Tag Archives: highway-code
A) The center line is there to separate vehicles traveling in opposite directions along the same stretch of road. There are a few variations of the center line, a solid center line without any breaks means “do not overtake” you will usually see these line on bends hump bridges or chicanes where on coming traffic may not be visible, also on stretches of motor way entrances or exits with steep corners and the solid line that separates the motorway from the hard shoulder.
First here is a useful list of countries that travel on the left hand side of the centre line. Anguilla, Antigua & Barbuda, Australia, Bahamas, Bangladesh, Barbados, Bermuda, Bhutan, Bophuthatswana, Botswana, British Virgin Islands, Brunei, Cayman Islands, Channel Islands, Ciskei, Cyprus, Dominica, Falkland Islands, Fiji, Grenada, Guyana, Hong Kong, India Indonesia, Ireland, Jamaica, Japan, Kenya, Lesotho, Macau, Malawi, Malaysia, Malta, Mauritius, Montserrat, Mozambique, Namibia, Nepal, New Zealand, Pakistan, Papua, New, Guinea, St. Vincent & Grenadines, Seychelles, Sikkim, Singapore, Solomon Islands, Somalia, South Africa, Sri Lanka, St Kitts & Nevis, St. Helena, St. Lucia, Surinam, Swaziland, Tanzania, Thailand, Tonga, Trinidad & Tobago, Uganda, United Kingdom, US Virgin Islands, Venda, Zambia, Zimbabwe.
Trivia 1: The accelerator, brake and clutch pedals are all in the same order (Right foot accelerate, left foot clutch and middle pedal brake) no mater what side of the car the steering wheel is on.
Trivia2: A great rule of thumb when driving in a foreign country who use the opposite side of the road, if you are renting a vehicle, the central line is always on the drivers side of the vehicle, and the passengers side is nearest the curb, meaning if you find you are nearest the curb and your passenger is nearest the central line, YOU ARE DRIVING ON THE WRONG SIDE OF THE ROAD! However if you take a foreign vehicle to a foreign country which has opposite steering (come on you know what I mean) then we wish you the very best of luck.
Once you shell out and spend £15k to £25k on your new cruise mobile, one of the most frustrating things can be trying to enjoy a nice run on the motorway without encountering lane hoggers. You know who you are, those annoying (insert swear word here) who drive at 70 mph in the passing lane when there is absolutely nothing else on the motorway. So just for you I have put together this diagram to explain the rules of the motorway. If you know any lane hoggers, please send them this blog so that they may be educated with the correct discipline for motorway driving in the UK.
A) The HARD SHOULDER: This is not a driving lane or a place to stop and have a picnic. The hard shoulder is separated from the main motorway by a solid white line, if there is no solid white line then you are on the inside lane and not a hard shoulder. The hard shoulder is designed for emergency use only, if your vehicle breaks down, loses power or if a tire should deflate, the hard shoulder is where you must navigate your vehicle to keep from obstructing other fast moving vehicles. Once safely on the hard shoulder, try to stop your vehicle as close to the grass verge as possible and as far away from the traffic as possible, with you steering on full lock to the left (away from traffic) remembering to engage your hand brake. The purpose of locking the steering to the left is should another vehicle lose control and strike your vehicle from behind, your car will not be pushed into traffic, rather it would be pushed away from traffic. Never remain in your vehicle, always exit from the left hand door making sure your passengers do the same, and sit away from the vehicle. Keep children close to you, but leave pets inside the vehicle.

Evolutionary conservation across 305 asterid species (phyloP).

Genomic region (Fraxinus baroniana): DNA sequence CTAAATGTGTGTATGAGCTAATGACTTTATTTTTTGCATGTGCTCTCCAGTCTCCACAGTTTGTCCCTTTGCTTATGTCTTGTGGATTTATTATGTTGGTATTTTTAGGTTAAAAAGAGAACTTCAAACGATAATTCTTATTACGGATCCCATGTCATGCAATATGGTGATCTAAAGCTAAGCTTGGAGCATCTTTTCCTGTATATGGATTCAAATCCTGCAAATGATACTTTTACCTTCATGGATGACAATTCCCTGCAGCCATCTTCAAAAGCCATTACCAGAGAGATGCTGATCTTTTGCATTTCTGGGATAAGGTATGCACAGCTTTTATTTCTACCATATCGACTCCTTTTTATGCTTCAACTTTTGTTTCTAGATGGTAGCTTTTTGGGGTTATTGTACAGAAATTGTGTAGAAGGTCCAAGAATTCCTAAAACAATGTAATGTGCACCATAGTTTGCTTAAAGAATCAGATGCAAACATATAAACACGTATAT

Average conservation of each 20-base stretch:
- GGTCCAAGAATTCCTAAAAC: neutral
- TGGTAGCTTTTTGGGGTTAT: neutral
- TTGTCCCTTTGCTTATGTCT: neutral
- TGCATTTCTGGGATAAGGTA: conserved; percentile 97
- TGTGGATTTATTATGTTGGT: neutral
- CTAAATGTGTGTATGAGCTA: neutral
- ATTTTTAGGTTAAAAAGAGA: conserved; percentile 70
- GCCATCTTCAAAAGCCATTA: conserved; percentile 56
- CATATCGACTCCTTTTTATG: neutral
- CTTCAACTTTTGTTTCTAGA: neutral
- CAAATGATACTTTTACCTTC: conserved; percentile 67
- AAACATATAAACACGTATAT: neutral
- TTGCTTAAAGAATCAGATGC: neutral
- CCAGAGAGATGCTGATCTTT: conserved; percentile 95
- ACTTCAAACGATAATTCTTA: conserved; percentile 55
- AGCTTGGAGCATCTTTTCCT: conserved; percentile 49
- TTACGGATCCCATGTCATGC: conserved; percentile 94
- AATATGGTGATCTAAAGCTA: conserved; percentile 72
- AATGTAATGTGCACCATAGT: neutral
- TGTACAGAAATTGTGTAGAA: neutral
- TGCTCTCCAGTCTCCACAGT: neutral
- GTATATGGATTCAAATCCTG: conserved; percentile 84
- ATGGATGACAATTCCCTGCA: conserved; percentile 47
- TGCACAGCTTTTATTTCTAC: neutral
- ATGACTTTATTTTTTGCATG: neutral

B) The INSIDE LANE (aka) SLOW LANE: This lane is for slow moving vehicles such as lorries, caravans on tow, and vehicles traveling below 65 mph. As a rule, the minimum speed to travel on the motorway is 50 mph, anything below this becomes dangerous unless specified by roadwork signs and traffic flow signals (note: this is not taking into account the weather). Apart from slow moving vehicles, the inside lane is used for entering and exiting the motorway. A good rule of thumb, if you are in the inside lane and are approaching a motorway entrance where vehicles are joining the motorway, indicate and move over to the center lane to give room to those vehicles trying to get on the motorway. And when leaving the motorway try to maneuver to the outside lane a good mile before you need to exit, this will decrease the possibility of needing to cut across traffic to get off the motorway.
C) The CENTER LANE: The average speed of the center lane is 70 mph. this lane is also used for slow moving vehicles who are overtaking even slower vehicles from the slow lane. A rule of thumb, if you are cruising along in the center lane and notice in your rear view mirror a vehicle rapidly approaching, the polite thing to do is indicate and move to the slow lane and let this vehicle pass. If the slow lane is unavailable, then you are well within your right to stay in your lane at your speed. Please note at this point, the Highway code is not just a set of rules in a book, it is actually a code of honor amongst drivers, to show courtesy to your fellow driver actually makes the roads a safer place and increases the joy of driving for all. So if at all possible, do not hog the center lane, if you do not feel like driving at 70 mph the inside lane is there for you.